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Table 1Key descriptors in 79 studies of countering public stigma
Table Footer Note

a Values indicate percentage of studies that used a measure of attitude, affect, or behavioral intentions.

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b Test-retest reliability (N=44)=.730±.160; Cronbach’s alpha (N=37)=.760±.150

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c Test-retest reliability (N=0) was not applicable; Cronbach’s alpha (N=6)=.835±.090

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d Test-retest reliability (N=32)=.755±.070; Cronbach’s alpha (N=29)=.811±.080

An important goal of antistigma programs is to strategically target groups who, by virtue of age or role, have importance in terms of the broad stigma change picture (110). For example, employers who endorse stigma may be less likely to hire people with mental illness and therefore might be important targets. Table 1 provides the frequency with which the 79 studies targeted specific groups. Although seemingly an important group, children under age 12 were rarely the focus of stigma change (.8%); adolescents, on the other hand, were far more common targets, with almost 25% of studies we examined targeting stigma among teenagers. Professionals (4.7%) and students in professional programs (8.5%) were relatively more common targets of stigma change, as were criminal justice professionals (7.2%). This information on targeted groups was the only proxy coded for setting in which a specific antistigma program was conducted.

One way we sought to index the quality of the antistigma programs was whether there was evidence of some sort of manual or training guiding the program. About 40% of studies reported use of an antistigma program manual. About 14% acknowledged some sort of training of program facilitators. We also coded for studies that checked fidelity of the antistigma program and found none.

An important finding of meta-analyses is an audit of the type of outcome measures used to assess effects. The bottom of Table 1 provides frequencies with which constructs were examined in individual studies. They are divided into the three outcome areas: attitudes, affect, and behavioral intentions. Frequent measures of attitudes included dangerousness, competence, responsibility, and poor prognosis. Affect was much less often assessed and was represented by proxies of fear and anger. Behavioral intentions were most often represented by measures of avoidance. We coded psychometric values of assessments where available; summaries are provided in Table 1 by outcome type (see table footnotes). Test-retest reliabilities were not found for measures of affect; six alphas were obtained for this domain, with the mean being high (>.8). Thirty or more test-retest reliabilities or alphas were provided for measures of attitudes and behavioral intentions; all of their means were satisfactory, exceeding .725. The next section summarizes effect sizes by antistigma approach. Each analysis provides both an overall result (across all outcomes), as well as separate results for each type of outcome measure.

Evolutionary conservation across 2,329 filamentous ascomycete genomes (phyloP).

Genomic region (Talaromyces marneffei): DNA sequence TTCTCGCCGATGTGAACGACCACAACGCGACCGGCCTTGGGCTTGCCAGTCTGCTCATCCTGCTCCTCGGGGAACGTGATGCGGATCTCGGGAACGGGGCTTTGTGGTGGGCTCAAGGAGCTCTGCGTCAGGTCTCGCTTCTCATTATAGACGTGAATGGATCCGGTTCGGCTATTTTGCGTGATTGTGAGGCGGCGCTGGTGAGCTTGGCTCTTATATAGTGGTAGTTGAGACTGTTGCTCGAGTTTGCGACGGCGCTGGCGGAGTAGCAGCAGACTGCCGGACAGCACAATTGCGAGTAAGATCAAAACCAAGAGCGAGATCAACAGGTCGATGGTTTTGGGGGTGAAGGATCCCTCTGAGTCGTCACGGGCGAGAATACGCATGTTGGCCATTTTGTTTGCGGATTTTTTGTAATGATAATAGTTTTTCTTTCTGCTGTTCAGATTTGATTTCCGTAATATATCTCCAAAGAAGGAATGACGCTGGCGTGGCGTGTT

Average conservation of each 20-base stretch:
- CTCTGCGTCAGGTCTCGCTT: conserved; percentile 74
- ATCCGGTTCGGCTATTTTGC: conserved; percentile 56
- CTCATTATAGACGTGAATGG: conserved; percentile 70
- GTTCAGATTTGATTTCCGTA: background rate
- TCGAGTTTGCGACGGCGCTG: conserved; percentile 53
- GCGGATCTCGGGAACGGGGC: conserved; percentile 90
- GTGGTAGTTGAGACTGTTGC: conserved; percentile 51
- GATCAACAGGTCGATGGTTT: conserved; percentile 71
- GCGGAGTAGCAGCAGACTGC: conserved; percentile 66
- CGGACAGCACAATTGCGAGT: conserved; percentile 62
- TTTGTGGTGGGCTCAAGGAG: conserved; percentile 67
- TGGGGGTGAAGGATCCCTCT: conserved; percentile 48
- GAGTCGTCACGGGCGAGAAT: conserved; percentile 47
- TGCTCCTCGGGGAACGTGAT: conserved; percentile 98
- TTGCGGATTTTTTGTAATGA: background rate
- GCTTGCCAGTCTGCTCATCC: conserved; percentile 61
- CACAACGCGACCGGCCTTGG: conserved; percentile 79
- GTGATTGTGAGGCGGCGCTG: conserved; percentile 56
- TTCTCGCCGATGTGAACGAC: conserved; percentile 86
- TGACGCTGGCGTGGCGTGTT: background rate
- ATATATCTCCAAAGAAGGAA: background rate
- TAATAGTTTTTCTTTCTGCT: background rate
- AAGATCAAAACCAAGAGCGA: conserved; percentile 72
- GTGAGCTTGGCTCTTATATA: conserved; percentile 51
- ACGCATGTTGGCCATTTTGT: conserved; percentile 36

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Effects of contact and education on public stigma change

The means and standard errors of effect sizes (d) are organized in Table 2 by antistigma approach; the table also includes the number of effect sizes gleaned from the literature per approach (K). Note that this number was often above the 72 articles and reports and 79 individual studies found from the review because most investigations used multiple dependent measures or comparisons to test for differences. [A forest plot summarizing the effect sizes from the overall analysis is provided online as a data supplement to this article. The graph depicts the effect size estimate from each study, along with the 95% confidence intervals (111).]

 
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Table 2Overall effect of antistigma programs and effects on attitudes, affect, and behavioral intentions in 79 studiesa
Table Footer Note

a d, adjusted mean effect size; SE, standard error of the mean effect size; SD, standard deviation of the mean effect size; K, number of effect sizes; Qw, homogeneity

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b Between-groups comparisons: all studies, Q=18.37, df=2 and 611, p<.001; randomized controlled trials (RCTs), Q=4.80, df=1 and 186, p<.05